By Jubin Katiraie
The Iranian economy was expected to grow this year, but thanks to US sanctions, the International Monetary Fund (IMF) has said that the country has now entered a recession.
The IMF World Economic Outlook report, released on Monday, predicted that Iran’s economy will contract by 1.5% in 2018 and 3.5% in 2019.
Back in May, before Donald Trump announced that he was pulling out of the Iran nuclear deal and reinstating sanctions, the IMF predicted that Iran would experience a 4% growth in 2018 and 2019.
The report blamed “reduced oil production” as the driving force behind the downturn as, while US sanctions on Iranian oil don’t go into effect until next month, many companies and countries have already ended their business deals with Iran.
So far, Iranian crude exports have dropped by over 500,000 barrels per day (bpd), from its peak of 2.5 million bpd in 2016. This is expected to drop even more by November, with the US vowing to get the number down to zero.
The first round of sanctions, which stopped Iran from using the US dollar and exporting food, went into place on August 4, and Trump threatened to cut anyone who continued to do business with Iran off from the US financial market.
The November round of sanctions will target Iran’s central bank, as well as its oil industry, but the US has been urging other oil-producing countries, like Russia and Saudi Arabia, to up their supply to counteract the fall in Iranian oil and stabilise the markets.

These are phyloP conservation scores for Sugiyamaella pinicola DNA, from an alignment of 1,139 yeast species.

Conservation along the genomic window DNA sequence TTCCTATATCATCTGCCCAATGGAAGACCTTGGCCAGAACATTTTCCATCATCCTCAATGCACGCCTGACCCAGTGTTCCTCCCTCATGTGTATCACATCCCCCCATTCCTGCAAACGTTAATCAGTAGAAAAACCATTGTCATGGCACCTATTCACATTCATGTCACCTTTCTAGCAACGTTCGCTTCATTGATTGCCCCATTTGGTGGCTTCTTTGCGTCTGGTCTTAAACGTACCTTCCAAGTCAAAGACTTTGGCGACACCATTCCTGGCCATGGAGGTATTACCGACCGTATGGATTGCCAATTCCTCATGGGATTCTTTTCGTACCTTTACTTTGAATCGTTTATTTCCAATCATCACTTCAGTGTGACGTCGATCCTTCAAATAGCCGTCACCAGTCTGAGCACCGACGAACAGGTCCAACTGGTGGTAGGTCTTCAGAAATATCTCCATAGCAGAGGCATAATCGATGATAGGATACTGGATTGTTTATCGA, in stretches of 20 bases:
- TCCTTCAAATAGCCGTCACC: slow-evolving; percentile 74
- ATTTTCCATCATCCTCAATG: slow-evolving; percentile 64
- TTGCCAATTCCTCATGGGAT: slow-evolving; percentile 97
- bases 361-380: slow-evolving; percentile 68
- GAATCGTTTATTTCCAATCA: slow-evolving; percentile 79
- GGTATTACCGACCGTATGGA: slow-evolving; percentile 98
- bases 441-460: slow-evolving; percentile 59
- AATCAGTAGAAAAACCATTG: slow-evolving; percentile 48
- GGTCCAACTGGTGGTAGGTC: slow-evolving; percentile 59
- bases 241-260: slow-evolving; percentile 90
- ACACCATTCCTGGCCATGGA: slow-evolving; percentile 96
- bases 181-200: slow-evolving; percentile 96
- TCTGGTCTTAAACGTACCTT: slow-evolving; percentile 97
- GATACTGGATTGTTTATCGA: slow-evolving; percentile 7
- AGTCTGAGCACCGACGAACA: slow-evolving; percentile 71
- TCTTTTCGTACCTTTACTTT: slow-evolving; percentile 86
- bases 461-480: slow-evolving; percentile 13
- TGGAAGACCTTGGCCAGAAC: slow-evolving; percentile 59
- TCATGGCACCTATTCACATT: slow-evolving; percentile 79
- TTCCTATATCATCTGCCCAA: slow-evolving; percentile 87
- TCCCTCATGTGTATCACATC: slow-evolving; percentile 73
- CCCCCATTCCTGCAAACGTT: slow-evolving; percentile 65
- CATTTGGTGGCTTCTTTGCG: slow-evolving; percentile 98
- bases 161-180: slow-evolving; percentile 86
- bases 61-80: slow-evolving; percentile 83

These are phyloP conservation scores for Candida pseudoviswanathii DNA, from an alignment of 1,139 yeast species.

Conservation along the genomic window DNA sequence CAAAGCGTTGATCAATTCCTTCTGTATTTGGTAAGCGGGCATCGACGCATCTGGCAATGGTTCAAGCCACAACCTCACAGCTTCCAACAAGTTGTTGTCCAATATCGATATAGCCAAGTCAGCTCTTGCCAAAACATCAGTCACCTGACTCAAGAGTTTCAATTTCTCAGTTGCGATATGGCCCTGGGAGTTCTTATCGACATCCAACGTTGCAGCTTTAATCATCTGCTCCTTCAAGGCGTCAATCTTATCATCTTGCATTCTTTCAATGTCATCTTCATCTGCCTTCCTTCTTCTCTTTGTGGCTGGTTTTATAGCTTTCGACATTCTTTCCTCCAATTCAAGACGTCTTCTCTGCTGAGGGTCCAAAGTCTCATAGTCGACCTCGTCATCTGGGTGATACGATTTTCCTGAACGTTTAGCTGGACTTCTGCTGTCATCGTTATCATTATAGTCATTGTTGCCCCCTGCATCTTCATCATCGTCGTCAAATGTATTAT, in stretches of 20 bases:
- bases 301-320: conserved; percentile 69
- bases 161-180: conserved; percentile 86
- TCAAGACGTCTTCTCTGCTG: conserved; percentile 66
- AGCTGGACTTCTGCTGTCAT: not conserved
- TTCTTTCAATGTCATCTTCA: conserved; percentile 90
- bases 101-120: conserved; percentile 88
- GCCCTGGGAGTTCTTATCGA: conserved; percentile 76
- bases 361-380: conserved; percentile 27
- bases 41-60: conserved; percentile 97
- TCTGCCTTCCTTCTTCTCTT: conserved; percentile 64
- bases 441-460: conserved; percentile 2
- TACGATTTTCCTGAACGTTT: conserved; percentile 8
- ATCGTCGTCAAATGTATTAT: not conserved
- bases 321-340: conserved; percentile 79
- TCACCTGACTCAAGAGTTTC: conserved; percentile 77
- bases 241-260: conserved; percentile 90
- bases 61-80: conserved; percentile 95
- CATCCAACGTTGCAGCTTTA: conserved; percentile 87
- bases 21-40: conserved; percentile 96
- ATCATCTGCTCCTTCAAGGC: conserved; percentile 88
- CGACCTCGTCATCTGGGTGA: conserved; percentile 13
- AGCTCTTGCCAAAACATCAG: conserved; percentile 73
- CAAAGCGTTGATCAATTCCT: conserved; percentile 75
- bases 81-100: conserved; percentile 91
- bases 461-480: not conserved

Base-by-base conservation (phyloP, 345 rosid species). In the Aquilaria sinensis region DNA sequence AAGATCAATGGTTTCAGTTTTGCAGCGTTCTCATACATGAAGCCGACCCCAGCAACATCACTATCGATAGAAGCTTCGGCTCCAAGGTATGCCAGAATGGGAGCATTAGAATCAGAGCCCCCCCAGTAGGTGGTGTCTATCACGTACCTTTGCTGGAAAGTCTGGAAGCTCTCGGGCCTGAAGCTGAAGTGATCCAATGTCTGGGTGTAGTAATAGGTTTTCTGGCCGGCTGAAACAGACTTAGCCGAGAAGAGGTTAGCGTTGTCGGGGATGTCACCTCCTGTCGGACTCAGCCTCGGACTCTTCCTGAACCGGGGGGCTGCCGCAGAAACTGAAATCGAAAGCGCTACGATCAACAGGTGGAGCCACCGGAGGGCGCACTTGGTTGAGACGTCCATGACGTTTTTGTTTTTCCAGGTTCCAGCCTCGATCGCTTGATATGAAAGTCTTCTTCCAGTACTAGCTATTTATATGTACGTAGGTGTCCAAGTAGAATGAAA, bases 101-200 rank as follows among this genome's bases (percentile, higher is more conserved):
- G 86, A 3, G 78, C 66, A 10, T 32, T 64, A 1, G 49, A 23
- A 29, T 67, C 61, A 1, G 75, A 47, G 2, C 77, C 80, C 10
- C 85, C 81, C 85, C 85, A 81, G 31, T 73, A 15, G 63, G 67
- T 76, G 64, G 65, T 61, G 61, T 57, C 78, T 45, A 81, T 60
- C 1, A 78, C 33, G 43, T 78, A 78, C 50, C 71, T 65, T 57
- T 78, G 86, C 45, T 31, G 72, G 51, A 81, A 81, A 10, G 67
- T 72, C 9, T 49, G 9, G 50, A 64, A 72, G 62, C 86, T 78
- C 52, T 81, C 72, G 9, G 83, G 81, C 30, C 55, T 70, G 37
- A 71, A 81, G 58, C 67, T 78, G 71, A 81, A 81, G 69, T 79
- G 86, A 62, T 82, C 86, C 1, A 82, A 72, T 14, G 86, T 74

The IMF noted in its report that as Saudi Arabia’s spare capacity is “shrinking” and US sanctions against Iran will reduce Iran’s crude exports in the short term, as well as hamper their production prospects in the medium term, more countries with spare production capacity will need to “step in” to keep oil prices steady.
Oil prices are currently climbing to the highest they’ve been in four years, even though Saudi Arabia and Russia have increased production, and Iran has warned that these efforts will not be enough to make up for the loss of Iranian oil. However, there are many more countries with spare capacity that can boost production and analysts suggest that the increase in oil prices is only temporary.
Commerzbank strategist Carsten Fritsch said: “Prices will probably rise further into overshoot territory. Once we see $90, I would expect a decisive supply reaction. Major economies won’t let oil prices rise to triple digits and harm economic growth.”